Scooter Gennett: Eight things to know about the Reds hitter who tied home run history

Gennett matched a big league record by slugging four homers in Cincinnati's 13-1 win over the Cardinals on Tuesday, earning himself a permanent place in baseball lore.
Publish date:

This story originally appeared on

Here are eight things to know about Scooter Gennett, who was a relatively anonymous major leaguer before Tuesday night, when he became the first player in the Cincinnati Reds' 135-year history to hit four home runs in a game and the first player in MLB history with five hits, four homers and 10 RBIs in a game.

1. Gennett, 27, was born in Cincinnati, but his family moved to Sarasota, Fla., when he was 10 so he could play baseball year-round. He attended Sarasota High School, the same alma mater as Rockies infielder/outfielder Ian Desmond and Royals lefthander Eric Skoglund.

2. Gennett's actual first name is Ryan, but according to a New York Times story from 2014, he told a police officer as a youngster that his name was "Scooter"—after the Muppet—when his mother took him to a police station to scare him after he kept taking off his seat belt.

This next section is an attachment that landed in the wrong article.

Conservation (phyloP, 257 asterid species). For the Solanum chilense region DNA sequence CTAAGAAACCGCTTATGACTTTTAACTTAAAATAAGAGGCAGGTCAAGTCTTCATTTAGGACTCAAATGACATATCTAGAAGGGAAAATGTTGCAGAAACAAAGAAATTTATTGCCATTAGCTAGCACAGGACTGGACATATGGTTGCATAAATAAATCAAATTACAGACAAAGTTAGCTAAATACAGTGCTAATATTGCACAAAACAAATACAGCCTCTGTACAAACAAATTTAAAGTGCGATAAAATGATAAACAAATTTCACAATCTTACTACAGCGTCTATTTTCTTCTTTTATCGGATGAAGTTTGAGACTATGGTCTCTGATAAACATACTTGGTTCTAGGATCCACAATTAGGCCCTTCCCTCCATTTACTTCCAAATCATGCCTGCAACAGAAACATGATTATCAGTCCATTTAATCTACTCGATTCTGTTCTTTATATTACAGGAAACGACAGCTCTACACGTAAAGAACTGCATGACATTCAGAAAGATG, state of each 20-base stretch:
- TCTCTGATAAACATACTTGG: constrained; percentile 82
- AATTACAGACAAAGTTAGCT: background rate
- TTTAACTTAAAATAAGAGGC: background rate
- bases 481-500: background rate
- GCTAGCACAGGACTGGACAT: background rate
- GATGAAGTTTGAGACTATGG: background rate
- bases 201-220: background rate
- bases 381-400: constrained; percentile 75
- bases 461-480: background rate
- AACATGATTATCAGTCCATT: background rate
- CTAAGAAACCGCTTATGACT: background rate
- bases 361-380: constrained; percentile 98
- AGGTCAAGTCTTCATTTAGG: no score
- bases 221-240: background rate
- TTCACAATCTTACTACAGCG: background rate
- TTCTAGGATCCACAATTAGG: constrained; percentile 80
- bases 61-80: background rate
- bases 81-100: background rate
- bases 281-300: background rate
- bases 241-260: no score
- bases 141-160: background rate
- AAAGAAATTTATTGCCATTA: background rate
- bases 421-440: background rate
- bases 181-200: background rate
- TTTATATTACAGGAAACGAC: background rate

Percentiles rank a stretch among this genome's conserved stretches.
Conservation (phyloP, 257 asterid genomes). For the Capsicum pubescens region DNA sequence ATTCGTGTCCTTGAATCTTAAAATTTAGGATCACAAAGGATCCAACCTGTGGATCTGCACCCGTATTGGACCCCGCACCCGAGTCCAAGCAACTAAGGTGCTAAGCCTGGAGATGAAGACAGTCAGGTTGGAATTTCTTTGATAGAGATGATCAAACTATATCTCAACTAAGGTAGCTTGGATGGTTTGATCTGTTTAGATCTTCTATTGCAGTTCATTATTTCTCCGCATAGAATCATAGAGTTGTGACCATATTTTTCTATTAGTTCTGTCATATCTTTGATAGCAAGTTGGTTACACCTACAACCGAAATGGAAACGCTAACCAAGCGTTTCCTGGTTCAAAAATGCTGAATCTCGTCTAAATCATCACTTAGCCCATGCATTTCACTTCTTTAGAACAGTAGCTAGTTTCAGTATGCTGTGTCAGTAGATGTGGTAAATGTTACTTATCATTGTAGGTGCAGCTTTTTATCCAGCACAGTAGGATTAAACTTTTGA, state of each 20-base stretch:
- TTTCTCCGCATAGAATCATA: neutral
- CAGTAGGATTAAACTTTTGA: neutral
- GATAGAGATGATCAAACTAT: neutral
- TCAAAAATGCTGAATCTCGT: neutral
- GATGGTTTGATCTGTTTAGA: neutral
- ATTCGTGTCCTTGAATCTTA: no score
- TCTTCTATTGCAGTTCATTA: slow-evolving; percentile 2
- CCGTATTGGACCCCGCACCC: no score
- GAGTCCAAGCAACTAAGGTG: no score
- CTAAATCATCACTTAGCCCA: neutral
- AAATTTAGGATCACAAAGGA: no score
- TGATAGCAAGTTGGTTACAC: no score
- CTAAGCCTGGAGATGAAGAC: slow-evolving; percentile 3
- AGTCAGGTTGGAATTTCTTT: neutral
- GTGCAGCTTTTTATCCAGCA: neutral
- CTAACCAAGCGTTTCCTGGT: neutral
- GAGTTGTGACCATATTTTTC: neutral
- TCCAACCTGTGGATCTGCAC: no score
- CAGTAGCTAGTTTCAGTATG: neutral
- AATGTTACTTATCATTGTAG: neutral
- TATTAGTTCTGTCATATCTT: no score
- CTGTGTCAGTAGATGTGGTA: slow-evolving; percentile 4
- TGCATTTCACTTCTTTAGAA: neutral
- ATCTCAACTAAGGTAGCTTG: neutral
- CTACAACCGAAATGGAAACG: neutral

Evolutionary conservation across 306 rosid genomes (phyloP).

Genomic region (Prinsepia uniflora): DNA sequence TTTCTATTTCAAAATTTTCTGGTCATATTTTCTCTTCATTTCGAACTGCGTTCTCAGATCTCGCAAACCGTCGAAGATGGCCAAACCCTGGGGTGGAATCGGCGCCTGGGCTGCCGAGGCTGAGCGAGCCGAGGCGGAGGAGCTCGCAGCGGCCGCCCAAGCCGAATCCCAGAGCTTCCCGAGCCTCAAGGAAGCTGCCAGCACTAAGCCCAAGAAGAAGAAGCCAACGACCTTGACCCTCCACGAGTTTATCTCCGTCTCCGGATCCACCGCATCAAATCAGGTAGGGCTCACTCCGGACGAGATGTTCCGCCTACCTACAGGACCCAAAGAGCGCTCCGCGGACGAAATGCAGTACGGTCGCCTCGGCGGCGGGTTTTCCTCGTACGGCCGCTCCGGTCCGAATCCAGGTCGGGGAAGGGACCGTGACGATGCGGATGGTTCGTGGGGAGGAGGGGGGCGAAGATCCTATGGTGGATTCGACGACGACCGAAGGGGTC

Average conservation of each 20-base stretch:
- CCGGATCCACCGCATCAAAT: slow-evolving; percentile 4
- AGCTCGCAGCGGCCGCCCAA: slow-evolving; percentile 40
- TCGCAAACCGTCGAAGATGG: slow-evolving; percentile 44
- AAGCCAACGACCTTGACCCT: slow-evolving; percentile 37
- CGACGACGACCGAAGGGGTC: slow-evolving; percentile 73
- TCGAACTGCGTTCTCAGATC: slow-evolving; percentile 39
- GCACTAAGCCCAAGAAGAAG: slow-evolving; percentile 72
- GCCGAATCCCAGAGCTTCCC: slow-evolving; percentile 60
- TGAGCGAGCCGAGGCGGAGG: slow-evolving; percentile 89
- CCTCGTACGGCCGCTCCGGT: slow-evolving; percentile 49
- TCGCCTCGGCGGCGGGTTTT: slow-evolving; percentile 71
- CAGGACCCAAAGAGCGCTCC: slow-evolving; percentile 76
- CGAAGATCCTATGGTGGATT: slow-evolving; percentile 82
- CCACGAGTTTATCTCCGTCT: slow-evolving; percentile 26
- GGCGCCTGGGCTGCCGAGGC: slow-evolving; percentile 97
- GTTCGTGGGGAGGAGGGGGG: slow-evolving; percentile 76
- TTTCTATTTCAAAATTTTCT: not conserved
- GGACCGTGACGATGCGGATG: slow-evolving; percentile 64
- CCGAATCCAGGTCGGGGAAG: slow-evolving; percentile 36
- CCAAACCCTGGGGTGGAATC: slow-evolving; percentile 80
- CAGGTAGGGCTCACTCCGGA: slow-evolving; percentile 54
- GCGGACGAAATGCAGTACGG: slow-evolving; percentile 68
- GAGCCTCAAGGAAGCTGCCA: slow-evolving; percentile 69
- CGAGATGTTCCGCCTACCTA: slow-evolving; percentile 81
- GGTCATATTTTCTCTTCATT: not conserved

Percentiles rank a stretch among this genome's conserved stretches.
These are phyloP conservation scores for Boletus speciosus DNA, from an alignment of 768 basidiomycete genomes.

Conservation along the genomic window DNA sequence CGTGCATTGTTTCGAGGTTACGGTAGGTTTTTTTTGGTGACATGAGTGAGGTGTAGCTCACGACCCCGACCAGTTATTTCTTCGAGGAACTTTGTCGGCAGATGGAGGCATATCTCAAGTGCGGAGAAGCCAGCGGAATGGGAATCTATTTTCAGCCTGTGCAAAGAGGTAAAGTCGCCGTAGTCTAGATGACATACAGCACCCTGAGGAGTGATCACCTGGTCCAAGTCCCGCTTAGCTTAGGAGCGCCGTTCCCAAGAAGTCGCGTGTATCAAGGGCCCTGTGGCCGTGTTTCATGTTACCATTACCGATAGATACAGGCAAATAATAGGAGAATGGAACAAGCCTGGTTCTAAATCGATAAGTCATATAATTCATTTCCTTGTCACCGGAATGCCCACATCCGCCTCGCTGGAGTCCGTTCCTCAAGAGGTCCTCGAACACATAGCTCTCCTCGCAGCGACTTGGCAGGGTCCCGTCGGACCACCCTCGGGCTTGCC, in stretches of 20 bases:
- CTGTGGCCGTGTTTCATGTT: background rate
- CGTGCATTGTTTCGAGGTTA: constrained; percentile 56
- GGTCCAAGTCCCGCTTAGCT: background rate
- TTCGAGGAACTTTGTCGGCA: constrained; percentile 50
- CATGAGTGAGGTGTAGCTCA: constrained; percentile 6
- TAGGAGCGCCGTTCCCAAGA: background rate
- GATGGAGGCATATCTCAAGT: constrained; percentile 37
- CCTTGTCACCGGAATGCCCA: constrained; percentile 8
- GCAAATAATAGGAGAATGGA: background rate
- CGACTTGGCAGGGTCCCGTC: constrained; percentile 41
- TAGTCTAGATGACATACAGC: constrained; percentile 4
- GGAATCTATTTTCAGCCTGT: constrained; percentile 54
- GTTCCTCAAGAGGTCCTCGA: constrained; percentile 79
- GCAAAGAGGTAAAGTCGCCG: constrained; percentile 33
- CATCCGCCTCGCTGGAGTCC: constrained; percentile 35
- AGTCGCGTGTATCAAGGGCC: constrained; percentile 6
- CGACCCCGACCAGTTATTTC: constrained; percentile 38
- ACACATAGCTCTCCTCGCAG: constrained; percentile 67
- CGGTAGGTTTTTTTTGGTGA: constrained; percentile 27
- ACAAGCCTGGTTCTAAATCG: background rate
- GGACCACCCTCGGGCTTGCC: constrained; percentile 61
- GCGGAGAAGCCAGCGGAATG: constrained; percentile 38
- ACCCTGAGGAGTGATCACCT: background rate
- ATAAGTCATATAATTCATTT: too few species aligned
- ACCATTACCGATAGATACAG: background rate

3. The Brewers drafted Gennett in the 16th round of the 2009 draft, 496th overall. Tim McIlvaine, the son of former Padres and Mets general manager Joe McIlvaine, was the scout who persuaded him to turn down a scholarship to Florida State and instead sign with the Brewers for $260,000.

Scooter Gennett's four-HR game is one of the most impressive—and improbable—ever

4. Gennett always showed an ability to hit. He batted .298 with a .750 OPS in 2,198 minor league plate appearances and .279 with a .738 OPS in three-plus seasons with the Brewers. In 2016 he hit a career-high 14 home runs.

5. The Angels and the Brewers had discussions several years back about a Gennett-for-C.J. Cron trade. Los Angeles needed a second baseman at the time, Milwaukee a first baseman. But the teams could not complete the deal.

6. The Brewers signed Gennett to a one-year, $2.525 million deal that avoided arbitration but cut him at the end of spring training, unwilling to pay that kind of money for a backup. Milwaukee, after acquiring Travis Shaw to play third base in a trade with the Red Sox last December, moved Jonathan Villar to second, which had been Gennett's spot. The Reds claimed Gennett on March 28.

7. Gennett started in leftfield on Tuesday night, a position he had not played before this season. His previous outfield experience consisted of one inning in right in 2014, but the Reds have used him this year at second, third, leftfield and rightfield.

8. Prior to last season, the lefthanded-hitting Gennett had a paltry .297 OPS in 119 plate appearances against lefthanded pitching. But he improved to .708 in 2016 and hit a go-ahead, two-run double off Cardinals lefty Kevin Siegrist on Monday night, foreshadowing his even greater heroics 24 hours later.

Ken Rosenthal is a senior writer for and a reporter for MLB On Fox.